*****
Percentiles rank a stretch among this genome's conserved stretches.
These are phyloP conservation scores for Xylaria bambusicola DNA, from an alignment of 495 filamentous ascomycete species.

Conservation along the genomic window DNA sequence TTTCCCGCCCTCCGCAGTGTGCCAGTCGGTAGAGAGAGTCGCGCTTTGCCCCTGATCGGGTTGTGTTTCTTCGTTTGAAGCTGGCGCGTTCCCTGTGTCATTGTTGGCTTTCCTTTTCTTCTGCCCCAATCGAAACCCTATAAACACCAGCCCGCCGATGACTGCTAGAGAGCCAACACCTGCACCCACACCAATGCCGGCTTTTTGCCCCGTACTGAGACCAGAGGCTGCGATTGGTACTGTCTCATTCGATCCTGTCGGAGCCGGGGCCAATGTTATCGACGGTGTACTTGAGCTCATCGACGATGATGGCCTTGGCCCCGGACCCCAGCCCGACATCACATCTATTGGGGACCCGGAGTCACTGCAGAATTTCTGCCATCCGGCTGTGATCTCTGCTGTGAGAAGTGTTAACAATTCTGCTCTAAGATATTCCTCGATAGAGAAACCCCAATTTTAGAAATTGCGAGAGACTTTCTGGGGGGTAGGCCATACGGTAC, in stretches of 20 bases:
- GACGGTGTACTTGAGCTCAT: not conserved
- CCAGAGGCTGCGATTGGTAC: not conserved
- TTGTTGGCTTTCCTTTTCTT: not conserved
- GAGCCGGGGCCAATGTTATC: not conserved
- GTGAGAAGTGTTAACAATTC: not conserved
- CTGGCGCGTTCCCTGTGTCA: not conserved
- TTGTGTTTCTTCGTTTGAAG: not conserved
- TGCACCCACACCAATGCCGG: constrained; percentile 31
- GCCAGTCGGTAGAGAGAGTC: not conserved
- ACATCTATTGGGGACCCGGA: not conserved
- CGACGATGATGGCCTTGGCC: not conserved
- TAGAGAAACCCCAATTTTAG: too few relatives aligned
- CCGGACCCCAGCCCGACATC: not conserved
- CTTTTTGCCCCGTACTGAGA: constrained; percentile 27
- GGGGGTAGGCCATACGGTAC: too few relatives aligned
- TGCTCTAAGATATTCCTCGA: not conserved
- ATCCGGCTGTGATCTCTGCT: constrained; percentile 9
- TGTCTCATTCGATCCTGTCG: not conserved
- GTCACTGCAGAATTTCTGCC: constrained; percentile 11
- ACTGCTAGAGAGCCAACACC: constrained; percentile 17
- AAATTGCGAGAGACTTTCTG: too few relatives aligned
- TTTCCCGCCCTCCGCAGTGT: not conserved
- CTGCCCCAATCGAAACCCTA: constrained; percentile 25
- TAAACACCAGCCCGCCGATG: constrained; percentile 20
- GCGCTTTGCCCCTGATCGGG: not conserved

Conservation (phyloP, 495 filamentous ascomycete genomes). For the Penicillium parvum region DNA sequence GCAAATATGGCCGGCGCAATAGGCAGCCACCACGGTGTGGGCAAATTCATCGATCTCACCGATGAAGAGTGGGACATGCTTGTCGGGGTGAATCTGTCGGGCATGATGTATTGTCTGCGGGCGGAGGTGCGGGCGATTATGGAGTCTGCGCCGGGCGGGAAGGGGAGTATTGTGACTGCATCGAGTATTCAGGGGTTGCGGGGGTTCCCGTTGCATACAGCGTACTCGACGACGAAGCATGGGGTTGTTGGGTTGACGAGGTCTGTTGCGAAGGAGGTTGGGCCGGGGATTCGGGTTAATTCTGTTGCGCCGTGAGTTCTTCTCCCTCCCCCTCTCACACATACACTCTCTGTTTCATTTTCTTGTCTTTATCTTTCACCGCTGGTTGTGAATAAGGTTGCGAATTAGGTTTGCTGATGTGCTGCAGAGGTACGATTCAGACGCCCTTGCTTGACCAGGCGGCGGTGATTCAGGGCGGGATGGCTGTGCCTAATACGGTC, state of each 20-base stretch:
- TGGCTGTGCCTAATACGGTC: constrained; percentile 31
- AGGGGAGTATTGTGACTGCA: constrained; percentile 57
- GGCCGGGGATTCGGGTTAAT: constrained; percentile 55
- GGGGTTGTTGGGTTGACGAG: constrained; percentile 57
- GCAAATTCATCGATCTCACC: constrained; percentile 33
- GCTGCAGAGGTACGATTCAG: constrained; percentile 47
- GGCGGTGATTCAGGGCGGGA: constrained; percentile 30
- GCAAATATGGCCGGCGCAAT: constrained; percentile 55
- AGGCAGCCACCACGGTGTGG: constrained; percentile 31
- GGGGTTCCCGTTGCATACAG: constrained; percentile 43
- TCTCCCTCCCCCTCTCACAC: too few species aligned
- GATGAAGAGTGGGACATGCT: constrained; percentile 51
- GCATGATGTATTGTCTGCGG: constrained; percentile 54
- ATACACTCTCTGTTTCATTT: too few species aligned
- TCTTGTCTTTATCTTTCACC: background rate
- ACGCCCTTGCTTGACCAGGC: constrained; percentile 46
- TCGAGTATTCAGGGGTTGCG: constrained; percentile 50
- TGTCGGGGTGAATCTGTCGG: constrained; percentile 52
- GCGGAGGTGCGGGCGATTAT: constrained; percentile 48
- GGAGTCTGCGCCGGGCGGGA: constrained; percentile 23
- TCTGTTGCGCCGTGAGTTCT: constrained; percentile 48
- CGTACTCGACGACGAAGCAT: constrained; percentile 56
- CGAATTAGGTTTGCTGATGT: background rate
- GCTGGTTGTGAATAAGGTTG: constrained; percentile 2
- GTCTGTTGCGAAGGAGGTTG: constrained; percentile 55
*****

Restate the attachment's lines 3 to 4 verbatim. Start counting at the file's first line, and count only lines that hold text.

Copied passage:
Conservation along the genomic window DNA sequence TTTCCCGCCCTCCGCAGTGTGCCAGTCGGTAGAGAGAGTCGCGCTTTGCCCCTGATCGGGTTGTGTTTCTTCGTTTGAAGCTGGCGCGTTCCCTGTGTCATTGTTGGCTTTCCTTTTCTTCTGCCCCAATCGAAACCCTATAAACACCAGCCCGCCGATGACTGCTAGAGAGCCAACACCTGCACCCACACCAATGCCGGCTTTTTGCCCCGTACTGAGACCAGAGGCTGCGATTGGTACTGTCTCATTCGATCCTGTCGGAGCCGGGGCCAATGTTATCGACGGTGTACTTGAGCTCATCGACGATGATGGCCTTGGCCCCGGACCCCAGCCCGACATCACATCTATTGGGGACCCGGAGTCACTGCAGAATTTCTGCCATCCGGCTGTGATCTCTGCTGTGAGAAGTGTTAACAATTCTGCTCTAAGATATTCCTCGATAGAGAAACCCCAATTTTAGAAATTGCGAGAGACTTTCTGGGGGGTAGGCCATACGGTAC, in stretches of 20 bases:
- GACGGTGTACTTGAGCTCAT: not conserved